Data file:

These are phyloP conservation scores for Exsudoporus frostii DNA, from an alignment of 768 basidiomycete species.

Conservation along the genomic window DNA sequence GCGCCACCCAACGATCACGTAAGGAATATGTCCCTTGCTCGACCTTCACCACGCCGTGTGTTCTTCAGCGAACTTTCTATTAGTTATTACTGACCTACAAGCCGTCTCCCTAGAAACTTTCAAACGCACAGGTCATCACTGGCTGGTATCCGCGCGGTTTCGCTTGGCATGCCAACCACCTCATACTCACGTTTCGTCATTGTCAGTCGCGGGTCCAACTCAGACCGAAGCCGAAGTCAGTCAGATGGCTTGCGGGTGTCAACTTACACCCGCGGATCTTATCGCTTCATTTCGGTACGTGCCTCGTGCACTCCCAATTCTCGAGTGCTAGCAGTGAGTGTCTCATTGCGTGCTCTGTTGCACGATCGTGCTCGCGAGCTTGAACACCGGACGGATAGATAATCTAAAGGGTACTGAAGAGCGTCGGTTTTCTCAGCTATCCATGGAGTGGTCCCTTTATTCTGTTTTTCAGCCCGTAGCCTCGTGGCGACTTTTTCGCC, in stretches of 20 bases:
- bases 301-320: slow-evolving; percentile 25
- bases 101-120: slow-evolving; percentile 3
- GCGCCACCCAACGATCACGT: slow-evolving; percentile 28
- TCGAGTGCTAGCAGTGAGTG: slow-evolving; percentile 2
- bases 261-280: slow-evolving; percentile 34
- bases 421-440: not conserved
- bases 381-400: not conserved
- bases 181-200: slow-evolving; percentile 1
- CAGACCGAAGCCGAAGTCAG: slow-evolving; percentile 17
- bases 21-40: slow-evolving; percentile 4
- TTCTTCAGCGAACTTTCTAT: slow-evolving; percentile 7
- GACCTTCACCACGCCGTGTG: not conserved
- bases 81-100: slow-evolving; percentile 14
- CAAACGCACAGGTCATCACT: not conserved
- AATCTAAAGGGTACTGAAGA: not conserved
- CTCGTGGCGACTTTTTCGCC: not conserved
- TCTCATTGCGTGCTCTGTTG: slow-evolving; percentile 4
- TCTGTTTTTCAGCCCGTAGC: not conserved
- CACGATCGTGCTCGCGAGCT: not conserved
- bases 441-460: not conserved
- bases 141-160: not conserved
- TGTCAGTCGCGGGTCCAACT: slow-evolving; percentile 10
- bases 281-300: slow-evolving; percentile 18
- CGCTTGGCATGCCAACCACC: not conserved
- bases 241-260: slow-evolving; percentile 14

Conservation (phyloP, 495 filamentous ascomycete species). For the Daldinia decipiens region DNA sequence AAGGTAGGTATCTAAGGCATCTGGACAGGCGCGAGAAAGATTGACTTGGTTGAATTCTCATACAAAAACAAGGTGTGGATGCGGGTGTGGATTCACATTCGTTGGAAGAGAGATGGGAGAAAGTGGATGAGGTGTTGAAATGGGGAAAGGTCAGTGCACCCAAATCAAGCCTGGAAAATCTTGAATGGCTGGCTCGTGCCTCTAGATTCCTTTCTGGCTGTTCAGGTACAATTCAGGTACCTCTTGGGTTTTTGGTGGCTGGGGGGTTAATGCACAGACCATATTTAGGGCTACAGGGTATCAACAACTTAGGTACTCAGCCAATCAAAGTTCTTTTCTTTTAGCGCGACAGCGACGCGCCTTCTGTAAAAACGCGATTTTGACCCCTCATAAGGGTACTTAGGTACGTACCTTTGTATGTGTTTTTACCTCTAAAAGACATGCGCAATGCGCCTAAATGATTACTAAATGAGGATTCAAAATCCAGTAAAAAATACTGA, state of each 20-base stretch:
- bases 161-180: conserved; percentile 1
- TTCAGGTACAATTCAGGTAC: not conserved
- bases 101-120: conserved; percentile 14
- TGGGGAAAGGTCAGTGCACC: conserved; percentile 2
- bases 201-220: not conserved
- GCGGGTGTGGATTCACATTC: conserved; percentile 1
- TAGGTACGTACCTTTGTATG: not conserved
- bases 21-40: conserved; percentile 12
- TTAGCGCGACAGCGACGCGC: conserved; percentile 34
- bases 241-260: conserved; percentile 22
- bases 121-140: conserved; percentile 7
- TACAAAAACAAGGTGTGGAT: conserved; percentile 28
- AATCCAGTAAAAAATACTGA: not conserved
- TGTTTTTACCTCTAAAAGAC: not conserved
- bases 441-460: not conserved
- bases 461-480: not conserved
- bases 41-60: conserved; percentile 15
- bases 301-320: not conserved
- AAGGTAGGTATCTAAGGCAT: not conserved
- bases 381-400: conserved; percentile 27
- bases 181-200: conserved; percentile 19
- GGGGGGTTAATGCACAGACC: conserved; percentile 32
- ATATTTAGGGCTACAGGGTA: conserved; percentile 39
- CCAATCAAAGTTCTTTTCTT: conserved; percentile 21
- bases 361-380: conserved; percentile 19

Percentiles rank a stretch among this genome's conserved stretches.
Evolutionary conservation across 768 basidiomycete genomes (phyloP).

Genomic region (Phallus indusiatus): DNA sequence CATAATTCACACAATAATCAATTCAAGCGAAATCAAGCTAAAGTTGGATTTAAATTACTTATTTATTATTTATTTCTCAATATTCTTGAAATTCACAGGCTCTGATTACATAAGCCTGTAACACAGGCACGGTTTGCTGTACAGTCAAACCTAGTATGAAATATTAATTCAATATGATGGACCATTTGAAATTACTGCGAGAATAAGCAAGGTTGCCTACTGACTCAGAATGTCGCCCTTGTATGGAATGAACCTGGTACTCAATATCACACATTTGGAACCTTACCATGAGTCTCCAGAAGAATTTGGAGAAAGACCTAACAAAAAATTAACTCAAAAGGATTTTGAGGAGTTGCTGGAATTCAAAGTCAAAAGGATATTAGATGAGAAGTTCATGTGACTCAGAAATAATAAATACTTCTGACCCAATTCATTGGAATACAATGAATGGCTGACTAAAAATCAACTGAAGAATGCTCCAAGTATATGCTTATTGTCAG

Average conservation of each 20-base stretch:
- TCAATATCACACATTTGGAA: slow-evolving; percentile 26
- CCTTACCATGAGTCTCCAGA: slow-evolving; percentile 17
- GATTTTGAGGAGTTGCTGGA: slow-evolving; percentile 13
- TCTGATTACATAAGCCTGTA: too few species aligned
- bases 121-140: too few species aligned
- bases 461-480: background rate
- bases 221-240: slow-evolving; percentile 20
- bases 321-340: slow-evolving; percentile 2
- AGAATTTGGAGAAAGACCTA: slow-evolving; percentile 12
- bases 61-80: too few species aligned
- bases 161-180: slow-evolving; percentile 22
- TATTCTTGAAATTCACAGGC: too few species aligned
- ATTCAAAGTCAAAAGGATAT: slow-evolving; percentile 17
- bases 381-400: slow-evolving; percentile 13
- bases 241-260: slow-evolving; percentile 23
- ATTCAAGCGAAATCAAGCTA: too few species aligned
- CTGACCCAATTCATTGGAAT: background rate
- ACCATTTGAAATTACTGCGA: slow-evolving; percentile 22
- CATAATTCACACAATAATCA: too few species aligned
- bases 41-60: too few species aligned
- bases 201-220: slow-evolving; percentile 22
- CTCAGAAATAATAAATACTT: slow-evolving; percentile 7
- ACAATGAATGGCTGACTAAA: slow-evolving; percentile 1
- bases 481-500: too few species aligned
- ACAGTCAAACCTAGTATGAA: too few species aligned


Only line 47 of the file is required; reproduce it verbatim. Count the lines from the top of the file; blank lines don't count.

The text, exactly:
- AAGGTAGGTATCTAAGGCAT: not conserved